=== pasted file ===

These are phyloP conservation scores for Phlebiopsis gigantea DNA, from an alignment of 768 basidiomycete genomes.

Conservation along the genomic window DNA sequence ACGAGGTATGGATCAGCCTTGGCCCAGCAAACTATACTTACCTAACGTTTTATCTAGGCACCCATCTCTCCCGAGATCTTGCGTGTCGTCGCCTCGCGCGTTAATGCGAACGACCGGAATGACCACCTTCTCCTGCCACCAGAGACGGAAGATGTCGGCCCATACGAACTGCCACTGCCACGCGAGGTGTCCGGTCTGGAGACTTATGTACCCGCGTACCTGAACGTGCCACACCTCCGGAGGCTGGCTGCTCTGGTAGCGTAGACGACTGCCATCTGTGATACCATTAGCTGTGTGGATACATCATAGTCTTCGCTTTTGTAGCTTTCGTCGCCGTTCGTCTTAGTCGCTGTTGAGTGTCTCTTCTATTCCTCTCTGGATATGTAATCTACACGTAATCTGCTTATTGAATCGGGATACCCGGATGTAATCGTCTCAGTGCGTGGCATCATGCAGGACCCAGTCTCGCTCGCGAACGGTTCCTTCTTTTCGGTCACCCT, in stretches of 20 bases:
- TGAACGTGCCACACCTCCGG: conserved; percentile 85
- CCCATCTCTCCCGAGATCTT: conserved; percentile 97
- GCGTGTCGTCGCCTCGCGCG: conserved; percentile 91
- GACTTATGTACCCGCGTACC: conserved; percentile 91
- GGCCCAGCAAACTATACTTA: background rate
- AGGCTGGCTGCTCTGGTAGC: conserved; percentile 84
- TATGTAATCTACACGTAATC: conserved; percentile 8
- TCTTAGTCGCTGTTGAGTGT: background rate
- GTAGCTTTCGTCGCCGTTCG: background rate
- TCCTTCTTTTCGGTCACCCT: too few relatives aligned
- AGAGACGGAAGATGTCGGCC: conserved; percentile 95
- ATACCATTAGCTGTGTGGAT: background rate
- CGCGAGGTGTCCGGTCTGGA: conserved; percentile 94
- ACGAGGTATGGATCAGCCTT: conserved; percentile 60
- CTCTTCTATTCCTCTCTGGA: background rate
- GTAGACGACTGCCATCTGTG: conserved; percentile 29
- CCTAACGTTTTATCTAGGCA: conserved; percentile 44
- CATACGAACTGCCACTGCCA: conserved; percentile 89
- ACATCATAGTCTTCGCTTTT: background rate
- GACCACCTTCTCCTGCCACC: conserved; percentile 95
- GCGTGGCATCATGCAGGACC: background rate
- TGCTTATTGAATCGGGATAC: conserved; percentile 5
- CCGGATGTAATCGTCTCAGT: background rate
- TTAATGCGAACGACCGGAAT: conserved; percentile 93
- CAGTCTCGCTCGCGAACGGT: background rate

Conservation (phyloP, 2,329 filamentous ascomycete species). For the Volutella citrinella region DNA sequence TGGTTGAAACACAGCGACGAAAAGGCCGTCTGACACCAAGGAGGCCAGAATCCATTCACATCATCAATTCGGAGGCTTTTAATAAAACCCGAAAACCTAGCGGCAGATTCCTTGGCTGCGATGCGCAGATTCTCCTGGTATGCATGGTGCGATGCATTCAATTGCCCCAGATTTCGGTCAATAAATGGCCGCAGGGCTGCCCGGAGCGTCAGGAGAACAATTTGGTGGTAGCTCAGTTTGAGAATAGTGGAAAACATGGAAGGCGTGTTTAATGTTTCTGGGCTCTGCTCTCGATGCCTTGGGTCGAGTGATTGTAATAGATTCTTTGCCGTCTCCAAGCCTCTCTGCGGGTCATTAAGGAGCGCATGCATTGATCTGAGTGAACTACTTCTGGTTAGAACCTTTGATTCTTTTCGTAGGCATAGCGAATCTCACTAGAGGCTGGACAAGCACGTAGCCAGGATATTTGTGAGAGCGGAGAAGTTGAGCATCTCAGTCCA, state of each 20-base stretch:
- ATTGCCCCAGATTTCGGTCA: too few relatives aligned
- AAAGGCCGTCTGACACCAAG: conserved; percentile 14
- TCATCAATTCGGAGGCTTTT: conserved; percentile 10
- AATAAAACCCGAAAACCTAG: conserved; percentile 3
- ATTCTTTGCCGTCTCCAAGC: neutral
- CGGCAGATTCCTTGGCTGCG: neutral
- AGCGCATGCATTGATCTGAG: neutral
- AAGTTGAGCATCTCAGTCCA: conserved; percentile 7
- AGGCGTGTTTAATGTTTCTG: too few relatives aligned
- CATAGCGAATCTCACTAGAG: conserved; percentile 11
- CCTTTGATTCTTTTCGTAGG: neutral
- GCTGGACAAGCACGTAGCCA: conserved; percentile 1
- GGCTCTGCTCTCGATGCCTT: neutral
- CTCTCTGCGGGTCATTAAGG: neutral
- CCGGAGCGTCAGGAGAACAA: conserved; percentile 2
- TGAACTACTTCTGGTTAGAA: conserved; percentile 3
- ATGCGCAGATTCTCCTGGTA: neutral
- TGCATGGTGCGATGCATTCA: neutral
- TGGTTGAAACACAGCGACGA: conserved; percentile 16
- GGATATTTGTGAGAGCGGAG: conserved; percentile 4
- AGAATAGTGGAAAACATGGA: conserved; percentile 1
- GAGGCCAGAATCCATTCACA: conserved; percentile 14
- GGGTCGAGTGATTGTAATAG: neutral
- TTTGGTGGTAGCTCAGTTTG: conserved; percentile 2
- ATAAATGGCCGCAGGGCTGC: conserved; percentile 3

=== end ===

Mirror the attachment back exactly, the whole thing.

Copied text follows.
These are phyloP conservation scores for Phlebiopsis gigantea DNA, from an alignment of 768 basidiomycete genomes.

Conservation along the genomic window DNA sequence ACGAGGTATGGATCAGCCTTGGCCCAGCAAACTATACTTACCTAACGTTTTATCTAGGCACCCATCTCTCCCGAGATCTTGCGTGTCGTCGCCTCGCGCGTTAATGCGAACGACCGGAATGACCACCTTCTCCTGCCACCAGAGACGGAAGATGTCGGCCCATACGAACTGCCACTGCCACGCGAGGTGTCCGGTCTGGAGACTTATGTACCCGCGTACCTGAACGTGCCACACCTCCGGAGGCTGGCTGCTCTGGTAGCGTAGACGACTGCCATCTGTGATACCATTAGCTGTGTGGATACATCATAGTCTTCGCTTTTGTAGCTTTCGTCGCCGTTCGTCTTAGTCGCTGTTGAGTGTCTCTTCTATTCCTCTCTGGATATGTAATCTACACGTAATCTGCTTATTGAATCGGGATACCCGGATGTAATCGTCTCAGTGCGTGGCATCATGCAGGACCCAGTCTCGCTCGCGAACGGTTCCTTCTTTTCGGTCACCCT, in stretches of 20 bases:
- TGAACGTGCCACACCTCCGG: conserved; percentile 85
- CCCATCTCTCCCGAGATCTT: conserved; percentile 97
- GCGTGTCGTCGCCTCGCGCG: conserved; percentile 91
- GACTTATGTACCCGCGTACC: conserved; percentile 91
- GGCCCAGCAAACTATACTTA: background rate
- AGGCTGGCTGCTCTGGTAGC: conserved; percentile 84
- TATGTAATCTACACGTAATC: conserved; percentile 8
- TCTTAGTCGCTGTTGAGTGT: background rate
- GTAGCTTTCGTCGCCGTTCG: background rate
- TCCTTCTTTTCGGTCACCCT: too few relatives aligned
- AGAGACGGAAGATGTCGGCC: conserved; percentile 95
- ATACCATTAGCTGTGTGGAT: background rate
- CGCGAGGTGTCCGGTCTGGA: conserved; percentile 94
- ACGAGGTATGGATCAGCCTT: conserved; percentile 60
- CTCTTCTATTCCTCTCTGGA: background rate
- GTAGACGACTGCCATCTGTG: conserved; percentile 29
- CCTAACGTTTTATCTAGGCA: conserved; percentile 44
- CATACGAACTGCCACTGCCA: conserved; percentile 89
- ACATCATAGTCTTCGCTTTT: background rate
- GACCACCTTCTCCTGCCACC: conserved; percentile 95
- GCGTGGCATCATGCAGGACC: background rate
- TGCTTATTGAATCGGGATAC: conserved; percentile 5
- CCGGATGTAATCGTCTCAGT: background rate
- TTAATGCGAACGACCGGAAT: conserved; percentile 93
- CAGTCTCGCTCGCGAACGGT: background rate

Conservation (phyloP, 2,329 filamentous ascomycete species). For the Volutella citrinella region DNA sequence TGGTTGAAACACAGCGACGAAAAGGCCGTCTGACACCAAGGAGGCCAGAATCCATTCACATCATCAATTCGGAGGCTTTTAATAAAACCCGAAAACCTAGCGGCAGATTCCTTGGCTGCGATGCGCAGATTCTCCTGGTATGCATGGTGCGATGCATTCAATTGCCCCAGATTTCGGTCAATAAATGGCCGCAGGGCTGCCCGGAGCGTCAGGAGAACAATTTGGTGGTAGCTCAGTTTGAGAATAGTGGAAAACATGGAAGGCGTGTTTAATGTTTCTGGGCTCTGCTCTCGATGCCTTGGGTCGAGTGATTGTAATAGATTCTTTGCCGTCTCCAAGCCTCTCTGCGGGTCATTAAGGAGCGCATGCATTGATCTGAGTGAACTACTTCTGGTTAGAACCTTTGATTCTTTTCGTAGGCATAGCGAATCTCACTAGAGGCTGGACAAGCACGTAGCCAGGATATTTGTGAGAGCGGAGAAGTTGAGCATCTCAGTCCA, state of each 20-base stretch:
- ATTGCCCCAGATTTCGGTCA: too few relatives aligned
- AAAGGCCGTCTGACACCAAG: conserved; percentile 14
- TCATCAATTCGGAGGCTTTT: conserved; percentile 10
- AATAAAACCCGAAAACCTAG: conserved; percentile 3
- ATTCTTTGCCGTCTCCAAGC: neutral
- CGGCAGATTCCTTGGCTGCG: neutral
- AGCGCATGCATTGATCTGAG: neutral
- AAGTTGAGCATCTCAGTCCA: conserved; percentile 7
- AGGCGTGTTTAATGTTTCTG: too few relatives aligned
- CATAGCGAATCTCACTAGAG: conserved; percentile 11
- CCTTTGATTCTTTTCGTAGG: neutral
- GCTGGACAAGCACGTAGCCA: conserved; percentile 1
- GGCTCTGCTCTCGATGCCTT: neutral
- CTCTCTGCGGGTCATTAAGG: neutral
- CCGGAGCGTCAGGAGAACAA: conserved; percentile 2
- TGAACTACTTCTGGTTAGAA: conserved; percentile 3
- ATGCGCAGATTCTCCTGGTA: neutral
- TGCATGGTGCGATGCATTCA: neutral
- TGGTTGAAACACAGCGACGA: conserved; percentile 16
- GGATATTTGTGAGAGCGGAG: conserved; percentile 4
- AGAATAGTGGAAAACATGGA: conserved; percentile 1
- GAGGCCAGAATCCATTCACA: conserved; percentile 14
- GGGTCGAGTGATTGTAATAG: neutral
- TTTGGTGGTAGCTCAGTTTG: conserved; percentile 2
- ATAAATGGCCGCAGGGCTGC: conserved; percentile 3